They all know it is there, all the people of Omelas. Some of them have come to see it, others are content merely to know it is there. They all know that it has to be there. Some of them understand why, and some do not, but they all understand that their happiness, the beauty of their city, the tenderness of their friendships, the health of their children, the wisdom of their scholars, the skill of their makers, even the abundance of their harvest and the kindly weathers of their skies, depend wholly on this child’s abominable misery.

This is usually explained to children when they are between eight and twelve, whenever they seem capable of understanding; and most of those who come to see the child are young people, though often enough an adult comes, or comes back, to see the child. No matter how well the matter has been explained to them, these young spectators are always shocked and sickened at the sight. They feel disgust, which they had thought themselves superior to. They feel anger, outrage, impotence, despite all the explanations.

They would like to do something for the child. But there is nothing they can do. If the child were brought up into the sunlight out of that vile place, if it were cleaned and fed and comforted, that would be a good thing, indeed; but if it were done, in that day and hour all the prosperity and beauty and delight of Omelas would wither and be destroyed. Those are the terms. To exchange all the goodness and grace of every life in Omelas for that single, small improvement: to throw away the happiness of thousands for the chance of the happiness of one: that would be to let guilt within the walls indeed.

The terms are strict and absolute; there may not even be a kind word spoken to the child.

Often the young people go home in tears, or in a tearless rage, when they have seen the child and faced this terrible paradox. They may brood over it for weeks or years. But as time goes on they begin to realize that even if the child could be released, it would not get much good of its freedom: a little vague pleasure of warmth and food, no doubt, but little more. It is too degraded and imbecile to know any real joy. It has been afraid too long ever to be free of fear. Its habits are too uncouth for it to respond to humane treatment. Indeed, after so long it would probably be wretched without walls about it to protect it, and darkness for its eyes, and its own excrement to sit in.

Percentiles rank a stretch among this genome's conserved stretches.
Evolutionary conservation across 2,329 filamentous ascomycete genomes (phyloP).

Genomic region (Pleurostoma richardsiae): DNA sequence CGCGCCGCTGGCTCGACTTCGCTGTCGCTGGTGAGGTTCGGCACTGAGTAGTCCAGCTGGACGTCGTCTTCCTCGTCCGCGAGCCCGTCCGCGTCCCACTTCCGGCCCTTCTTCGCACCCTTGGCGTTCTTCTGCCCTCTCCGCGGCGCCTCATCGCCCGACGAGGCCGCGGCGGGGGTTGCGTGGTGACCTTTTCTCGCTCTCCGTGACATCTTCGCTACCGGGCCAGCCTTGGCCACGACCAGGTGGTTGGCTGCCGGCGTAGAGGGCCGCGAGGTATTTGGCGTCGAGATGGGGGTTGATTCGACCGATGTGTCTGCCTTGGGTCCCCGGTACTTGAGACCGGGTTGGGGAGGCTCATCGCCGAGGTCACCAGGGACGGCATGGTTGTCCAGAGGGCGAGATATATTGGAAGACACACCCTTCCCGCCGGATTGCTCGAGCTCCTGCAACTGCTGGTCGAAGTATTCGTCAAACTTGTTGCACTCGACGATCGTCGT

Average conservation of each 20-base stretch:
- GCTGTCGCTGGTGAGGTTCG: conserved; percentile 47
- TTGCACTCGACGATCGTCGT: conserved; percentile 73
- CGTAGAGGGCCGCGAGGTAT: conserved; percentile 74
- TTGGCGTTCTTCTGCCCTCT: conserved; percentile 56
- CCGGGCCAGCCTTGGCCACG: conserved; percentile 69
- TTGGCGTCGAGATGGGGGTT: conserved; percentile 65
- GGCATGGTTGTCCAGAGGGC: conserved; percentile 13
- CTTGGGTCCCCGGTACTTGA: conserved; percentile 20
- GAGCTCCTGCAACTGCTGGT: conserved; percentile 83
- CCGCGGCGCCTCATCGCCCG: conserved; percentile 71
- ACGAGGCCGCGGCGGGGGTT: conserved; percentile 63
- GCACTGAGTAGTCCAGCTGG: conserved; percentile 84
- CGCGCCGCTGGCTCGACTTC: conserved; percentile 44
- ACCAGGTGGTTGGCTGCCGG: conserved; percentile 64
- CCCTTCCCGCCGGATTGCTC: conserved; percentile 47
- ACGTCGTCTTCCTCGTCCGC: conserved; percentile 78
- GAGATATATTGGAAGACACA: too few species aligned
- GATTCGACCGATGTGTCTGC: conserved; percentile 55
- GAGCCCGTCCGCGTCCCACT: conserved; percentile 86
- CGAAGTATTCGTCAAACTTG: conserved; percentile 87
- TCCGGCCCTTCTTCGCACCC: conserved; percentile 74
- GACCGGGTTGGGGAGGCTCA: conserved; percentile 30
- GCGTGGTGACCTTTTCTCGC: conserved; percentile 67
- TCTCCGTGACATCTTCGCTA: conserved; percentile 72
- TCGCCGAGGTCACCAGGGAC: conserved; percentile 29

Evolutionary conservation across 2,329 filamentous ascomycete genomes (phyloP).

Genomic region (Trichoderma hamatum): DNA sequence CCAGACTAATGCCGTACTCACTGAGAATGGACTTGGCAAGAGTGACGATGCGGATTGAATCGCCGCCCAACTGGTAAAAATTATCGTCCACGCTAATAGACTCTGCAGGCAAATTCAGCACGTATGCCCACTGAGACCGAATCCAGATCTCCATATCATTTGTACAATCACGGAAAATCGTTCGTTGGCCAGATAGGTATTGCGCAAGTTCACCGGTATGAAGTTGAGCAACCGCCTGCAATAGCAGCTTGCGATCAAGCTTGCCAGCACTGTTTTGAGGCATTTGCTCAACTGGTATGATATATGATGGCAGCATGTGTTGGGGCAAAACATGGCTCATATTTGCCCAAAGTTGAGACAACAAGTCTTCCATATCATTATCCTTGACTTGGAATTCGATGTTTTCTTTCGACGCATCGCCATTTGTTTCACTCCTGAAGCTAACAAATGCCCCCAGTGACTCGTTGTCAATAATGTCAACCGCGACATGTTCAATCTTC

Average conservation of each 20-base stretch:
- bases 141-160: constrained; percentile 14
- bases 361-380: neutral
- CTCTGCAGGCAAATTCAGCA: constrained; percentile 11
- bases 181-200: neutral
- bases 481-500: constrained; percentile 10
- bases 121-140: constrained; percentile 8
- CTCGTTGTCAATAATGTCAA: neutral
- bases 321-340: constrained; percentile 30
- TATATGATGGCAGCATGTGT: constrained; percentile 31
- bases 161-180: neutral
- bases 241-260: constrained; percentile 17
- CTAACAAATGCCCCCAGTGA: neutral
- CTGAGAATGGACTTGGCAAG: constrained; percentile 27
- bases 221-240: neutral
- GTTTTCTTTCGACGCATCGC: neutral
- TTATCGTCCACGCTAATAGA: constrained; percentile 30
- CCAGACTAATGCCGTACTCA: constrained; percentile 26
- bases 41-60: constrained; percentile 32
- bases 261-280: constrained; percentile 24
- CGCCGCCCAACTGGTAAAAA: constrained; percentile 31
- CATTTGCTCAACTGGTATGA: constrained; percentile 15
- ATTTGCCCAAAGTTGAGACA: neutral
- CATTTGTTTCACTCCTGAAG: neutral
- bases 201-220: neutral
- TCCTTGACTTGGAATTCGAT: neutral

Their tears at the bitter injustice dry when they begin to perceive the terrible justice of reality, and to accept it. Yet it is their tears and anger, the trying of their generosity and the acceptance of their helplessness, which are perhaps the true source of the splendor of their lives. Theirs is no vapid, irresponsible happiness. They know that they, like the child, are not free. They know compassion. It is the existence of the child, and their knowledge of its existence, that makes possible the nobility of their architecture, the poignancy of their music, the profundity of their science. It is because of the child that they are so gentle with children. They know that if the wretched one were not there sniveling in the dark, the other one, the flute-player, could make no joyful music as the young riders line up in their beauty for the race in the sunlight of the first morning of summer.

Now do you believe in them? Are they not more credible? But there is one more thing to tell, and this is quite incredible.

At times one of the adolescent girls or boys who go to see the child does not go home to weep or rage, does not, in fact, go home at all. Sometimes also a man or woman much older falls silent for a day or two, and then leaves home. These people go out into the street, and walk down the street alone. They keep walking, and walk straight out of the city of Omelas, through the beautiful gates. They keep walking across the farmlands of Omelas. Each one goes alone, youth or girl man or woman.

Night falls; the traveler must pass down village streets, between the houses with yellow-lit windows, and on out into the darkness of the fields. Each alone, they go west or north, towards the mountains. They go on. They leave Omelas, they walk ahead into the darkness, and they do not come back. The place they go towards is a place even less imaginable to most of us than the city of happiness. I cannot describe it at all. It is possible that it does not exist. But they seem to know where they are going, the ones who walk away from Omelas.

Omelas

“Starving Child” by Anthony Peter Iannini.

 

Read Full Post »

More poetry that isn’t pretentious and a waste of time…

———

A Time to Talk

By Robert Frost

Frost-3

Robert Lee Frost (1874-1963)

When a friend calls to me from the road
And slows his horse to a meaning walk,
I don’t stand still and look around
On all the hills I haven’t hoed,
And shout from where I am, ‘What is it?’
No, not as there is a time to talk.
I thrust my hoe in the mellow ground,
Blade-end up and five feet tall,